Pharmaceutical companies’ policies on access to trial data, results, and methods: audit studyBMJ 2017; 358 doi: https://doi.org/10.1136/bmj.j3334 (Published 26 July 2017) Cite this as: BMJ 2017;358:j3334
- Ben Goldacre, senior clinical research fellow1,
- Síle Lane, director of policy2,
- Kamal R Mahtani, senior clinical research fellow1,
- Carl Heneghan, professor1,
- Igho Onakpoya, research fellow1,
- Ian Bushfield, policy officer2,
- Liam Smeeth, professor3
- 1Centre for Evidence Based Medicine, Nuffield Department of Primary Care Health Sciences, University of Oxford, Oxford OX2 6GG, UK
- 2Sense about Science, London, UK
- 3London School of Hygiene and Tropical Medicine, London, UK
- Correspondence to: B Goldacre
- Accepted 3 July 2017
Objectives To identify the policies of major pharmaceutical companies on transparency of trials, to extract structured data detailing each companies’ commitments, and to assess concordance with ethical and professional guidance.
Design Structured audit.
Setting Pharmaceutical companies, worldwide.
Participants 42 pharmaceutical companies.
Main outcome measures Companies’ commitments on sharing summary results, clinical study reports (CSRs), individual patient data (IPD), and trial registration, for prospective and retrospective trials.
Results Policies were highly variable. Of 23 companies eligible from the top 25 companies by revenue, 21 (91%) committed to register all trials and 22 (96%) committed to share summary results; however, policies commonly lacked timelines for disclosure, and trials on unlicensed medicines and off-label uses were only included in six (26%). 17 companies (74%) committed to share the summary results of past trials. The median start date for this commitment was 2005. 22 companies (96%) had a policy on sharing CSRs, mostly on request: two committed to share only synopses and only two policies included unlicensed treatments. 22 companies (96%) had a policy to share IPD; 14 included phase IV trials (one included trials on unlicensed medicines and off-label uses). Policies in the exploratory group of smaller companies made fewer transparency commitments. Two companies fell short of industry body commitments on registration, three on summary results. Examples of contradictory and ambiguous language were documented and summarised by theme. 23/42 companies (55%) responded to feedback; 7/1806 scored policy elements were revised in light of feedback from companies (0.4%). Several companies committed to changing policy; some made changes immediately.
Conclusions The commitments made by companies to transparency of trials were highly variable. Other than journal submission for all trials within 12 months, all elements of best practice were met by at least one company, showing that these commitments are realistic targets.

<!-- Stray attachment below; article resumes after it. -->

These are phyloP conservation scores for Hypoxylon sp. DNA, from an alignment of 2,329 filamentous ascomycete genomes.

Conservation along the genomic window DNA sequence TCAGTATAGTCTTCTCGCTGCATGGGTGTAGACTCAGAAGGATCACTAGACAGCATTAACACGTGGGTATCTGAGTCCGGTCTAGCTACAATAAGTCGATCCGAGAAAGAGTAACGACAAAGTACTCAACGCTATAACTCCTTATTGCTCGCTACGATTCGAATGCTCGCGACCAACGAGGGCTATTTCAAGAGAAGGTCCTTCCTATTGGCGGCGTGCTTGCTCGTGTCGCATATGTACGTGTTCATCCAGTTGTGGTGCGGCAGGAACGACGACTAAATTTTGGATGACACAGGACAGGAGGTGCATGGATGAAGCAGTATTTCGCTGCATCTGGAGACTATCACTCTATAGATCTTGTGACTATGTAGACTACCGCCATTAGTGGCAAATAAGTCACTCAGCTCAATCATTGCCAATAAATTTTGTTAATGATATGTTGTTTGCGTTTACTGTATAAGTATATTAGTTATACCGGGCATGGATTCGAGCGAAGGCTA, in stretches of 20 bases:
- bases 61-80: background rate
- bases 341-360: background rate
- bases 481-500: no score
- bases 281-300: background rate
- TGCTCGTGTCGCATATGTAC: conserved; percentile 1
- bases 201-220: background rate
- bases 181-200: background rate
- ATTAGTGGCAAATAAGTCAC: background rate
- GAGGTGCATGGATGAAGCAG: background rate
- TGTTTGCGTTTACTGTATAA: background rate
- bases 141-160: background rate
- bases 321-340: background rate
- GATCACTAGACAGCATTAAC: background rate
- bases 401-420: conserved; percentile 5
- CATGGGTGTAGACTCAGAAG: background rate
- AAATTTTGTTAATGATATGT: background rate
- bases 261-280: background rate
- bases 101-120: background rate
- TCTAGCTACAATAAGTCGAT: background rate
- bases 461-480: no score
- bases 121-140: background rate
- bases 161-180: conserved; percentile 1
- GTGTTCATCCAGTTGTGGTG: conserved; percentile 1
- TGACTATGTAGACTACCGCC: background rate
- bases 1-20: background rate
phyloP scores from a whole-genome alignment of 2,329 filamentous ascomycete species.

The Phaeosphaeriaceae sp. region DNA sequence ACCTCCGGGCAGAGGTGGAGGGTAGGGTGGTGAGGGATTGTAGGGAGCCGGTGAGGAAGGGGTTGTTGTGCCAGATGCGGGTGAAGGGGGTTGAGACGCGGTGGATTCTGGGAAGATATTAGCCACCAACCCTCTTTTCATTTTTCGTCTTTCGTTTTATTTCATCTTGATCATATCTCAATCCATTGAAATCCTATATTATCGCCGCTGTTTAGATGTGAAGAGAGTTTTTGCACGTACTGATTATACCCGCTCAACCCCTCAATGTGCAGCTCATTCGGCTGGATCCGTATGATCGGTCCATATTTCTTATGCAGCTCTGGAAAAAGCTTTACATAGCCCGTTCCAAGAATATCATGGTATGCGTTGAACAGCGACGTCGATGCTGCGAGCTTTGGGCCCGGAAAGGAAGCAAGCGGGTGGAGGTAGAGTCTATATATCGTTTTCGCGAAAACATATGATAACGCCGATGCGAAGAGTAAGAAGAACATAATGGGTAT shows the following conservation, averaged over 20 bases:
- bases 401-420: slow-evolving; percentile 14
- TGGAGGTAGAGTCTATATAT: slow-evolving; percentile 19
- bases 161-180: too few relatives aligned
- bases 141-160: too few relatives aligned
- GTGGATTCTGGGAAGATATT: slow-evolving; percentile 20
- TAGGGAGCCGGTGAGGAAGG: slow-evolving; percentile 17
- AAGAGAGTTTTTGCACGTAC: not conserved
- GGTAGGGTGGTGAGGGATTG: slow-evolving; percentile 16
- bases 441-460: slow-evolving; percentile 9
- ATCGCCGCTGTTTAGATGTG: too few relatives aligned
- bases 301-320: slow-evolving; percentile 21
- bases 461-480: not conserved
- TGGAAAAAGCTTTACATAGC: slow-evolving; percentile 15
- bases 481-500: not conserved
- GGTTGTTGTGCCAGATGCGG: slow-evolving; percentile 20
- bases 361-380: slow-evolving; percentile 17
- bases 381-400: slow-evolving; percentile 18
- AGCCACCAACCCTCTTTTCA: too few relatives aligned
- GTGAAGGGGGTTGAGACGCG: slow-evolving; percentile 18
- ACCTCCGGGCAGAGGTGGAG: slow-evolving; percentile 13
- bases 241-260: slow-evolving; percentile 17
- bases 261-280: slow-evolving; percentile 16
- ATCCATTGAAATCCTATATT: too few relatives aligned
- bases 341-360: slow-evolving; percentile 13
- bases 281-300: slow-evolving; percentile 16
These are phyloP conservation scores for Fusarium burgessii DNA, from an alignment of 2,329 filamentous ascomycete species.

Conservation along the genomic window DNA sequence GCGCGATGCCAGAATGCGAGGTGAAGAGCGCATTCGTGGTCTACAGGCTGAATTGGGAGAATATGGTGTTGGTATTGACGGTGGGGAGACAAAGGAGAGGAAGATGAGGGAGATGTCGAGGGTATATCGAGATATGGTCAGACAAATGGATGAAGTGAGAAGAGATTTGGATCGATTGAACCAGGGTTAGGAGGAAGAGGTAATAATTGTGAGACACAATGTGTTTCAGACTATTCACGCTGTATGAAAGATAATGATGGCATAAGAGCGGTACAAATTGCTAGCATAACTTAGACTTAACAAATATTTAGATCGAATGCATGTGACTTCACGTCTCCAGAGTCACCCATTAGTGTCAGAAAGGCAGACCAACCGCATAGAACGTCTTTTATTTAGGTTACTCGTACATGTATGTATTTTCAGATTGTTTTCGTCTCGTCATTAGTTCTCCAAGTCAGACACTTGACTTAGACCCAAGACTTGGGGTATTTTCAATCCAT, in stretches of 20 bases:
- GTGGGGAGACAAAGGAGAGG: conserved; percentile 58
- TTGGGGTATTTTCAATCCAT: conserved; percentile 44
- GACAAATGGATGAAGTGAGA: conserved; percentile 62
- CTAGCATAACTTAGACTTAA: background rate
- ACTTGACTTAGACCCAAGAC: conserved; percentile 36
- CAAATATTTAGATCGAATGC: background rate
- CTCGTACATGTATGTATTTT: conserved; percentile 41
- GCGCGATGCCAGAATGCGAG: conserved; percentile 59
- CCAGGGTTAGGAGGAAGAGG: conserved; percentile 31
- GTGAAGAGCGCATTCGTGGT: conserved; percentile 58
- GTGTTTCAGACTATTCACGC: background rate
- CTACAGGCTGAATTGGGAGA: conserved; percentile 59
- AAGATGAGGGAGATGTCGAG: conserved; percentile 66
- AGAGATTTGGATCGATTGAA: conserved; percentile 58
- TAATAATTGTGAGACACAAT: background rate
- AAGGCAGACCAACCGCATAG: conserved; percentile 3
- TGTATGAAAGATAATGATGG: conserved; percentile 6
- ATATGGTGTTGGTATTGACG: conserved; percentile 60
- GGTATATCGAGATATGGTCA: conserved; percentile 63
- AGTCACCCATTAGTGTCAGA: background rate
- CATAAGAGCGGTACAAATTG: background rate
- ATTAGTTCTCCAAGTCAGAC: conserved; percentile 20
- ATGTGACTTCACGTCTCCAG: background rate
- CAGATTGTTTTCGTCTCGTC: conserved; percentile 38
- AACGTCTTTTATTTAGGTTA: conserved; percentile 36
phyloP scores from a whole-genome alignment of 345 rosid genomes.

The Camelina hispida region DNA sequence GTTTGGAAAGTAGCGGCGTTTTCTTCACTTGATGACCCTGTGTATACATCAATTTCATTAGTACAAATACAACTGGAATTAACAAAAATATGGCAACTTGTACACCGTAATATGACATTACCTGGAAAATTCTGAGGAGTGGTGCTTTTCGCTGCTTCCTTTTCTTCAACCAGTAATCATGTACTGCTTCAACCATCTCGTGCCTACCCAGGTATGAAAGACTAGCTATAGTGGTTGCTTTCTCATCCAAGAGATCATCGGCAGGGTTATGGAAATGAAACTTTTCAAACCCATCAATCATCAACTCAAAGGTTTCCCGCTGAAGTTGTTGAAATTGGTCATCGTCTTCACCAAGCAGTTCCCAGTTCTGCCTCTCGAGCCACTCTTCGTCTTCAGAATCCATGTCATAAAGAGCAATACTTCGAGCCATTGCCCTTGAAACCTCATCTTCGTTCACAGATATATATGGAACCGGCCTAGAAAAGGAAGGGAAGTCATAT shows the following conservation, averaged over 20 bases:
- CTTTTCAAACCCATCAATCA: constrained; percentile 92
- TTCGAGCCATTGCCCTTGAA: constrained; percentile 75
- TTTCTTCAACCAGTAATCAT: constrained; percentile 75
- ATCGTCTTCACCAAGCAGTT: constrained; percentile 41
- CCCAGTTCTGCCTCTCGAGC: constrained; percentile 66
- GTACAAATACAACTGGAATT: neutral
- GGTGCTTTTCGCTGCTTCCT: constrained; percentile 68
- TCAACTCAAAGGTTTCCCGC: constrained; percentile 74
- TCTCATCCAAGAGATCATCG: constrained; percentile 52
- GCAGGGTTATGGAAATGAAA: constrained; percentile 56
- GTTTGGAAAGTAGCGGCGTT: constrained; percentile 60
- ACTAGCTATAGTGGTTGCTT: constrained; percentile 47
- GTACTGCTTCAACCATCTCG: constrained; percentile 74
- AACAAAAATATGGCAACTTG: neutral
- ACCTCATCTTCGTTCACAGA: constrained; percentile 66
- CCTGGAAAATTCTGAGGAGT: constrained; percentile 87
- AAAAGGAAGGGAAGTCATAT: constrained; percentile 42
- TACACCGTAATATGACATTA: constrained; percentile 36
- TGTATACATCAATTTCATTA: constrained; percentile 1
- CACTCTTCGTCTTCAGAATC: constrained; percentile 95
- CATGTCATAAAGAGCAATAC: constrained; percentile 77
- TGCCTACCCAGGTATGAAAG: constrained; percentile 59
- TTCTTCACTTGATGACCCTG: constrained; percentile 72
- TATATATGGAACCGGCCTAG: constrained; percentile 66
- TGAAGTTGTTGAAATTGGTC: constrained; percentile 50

The methods and results of completed clinical trials are routinely left unpublished.1 This is a longstanding structural problem that impacts negatively on patient care.23 Anecdotally there is a wide range of variation in policies and actions on trial transparency between different companies. For example, GlaxoSmithKline has publicly committed to share clinical study reports (CSRs) for all clinical trials back to 2000,4 and it has set up a unit within the company to deliver this.5 In contrast, AbbVie and Intermune sued the European Medicines Agency in a bid to prevent the regulator from disclosing the equivalent documents.6
Audit is a simple tool that is widely used throughout medicine to help improve standards by establishing a reference standard, against which performance can be measured.7 Through audit, those performing badly can be targeted for action to improve standards, and those performing to the highest standards can be identified, so that others can learn from their best practice. Audit data can be used by stakeholders such as regulators, patient groups, professional bodies, ethical investors, and healthcare workers to advocate for improvements in poorly performing companies and to help improve standards—for example, by informing individual consumer decisions and policy activity,8 or by informing decisions made by ethical investors, as exemplified by the Access to Medicines Index.9 There have been calls for audits of access to trial results for performance monitoring and comparison,8 with several recent examples including trials from individual research centres,101112 all drugs approved in one year,13 and all trials approved by individual ethics committees.14 No attempts have, however, been made to systematically compare funder or sponsor policies on transparency.
We identified pharmaceutical companies’ policies on access to information about clinical trials and extracted structured data characterising their commitments to register clinical trials, share summary results, share CSRs, and give access to trial data for current and past trials (box 1); and we assessed concordance with ethical and professional guidance.
Box 1: Types of information about a clinical trial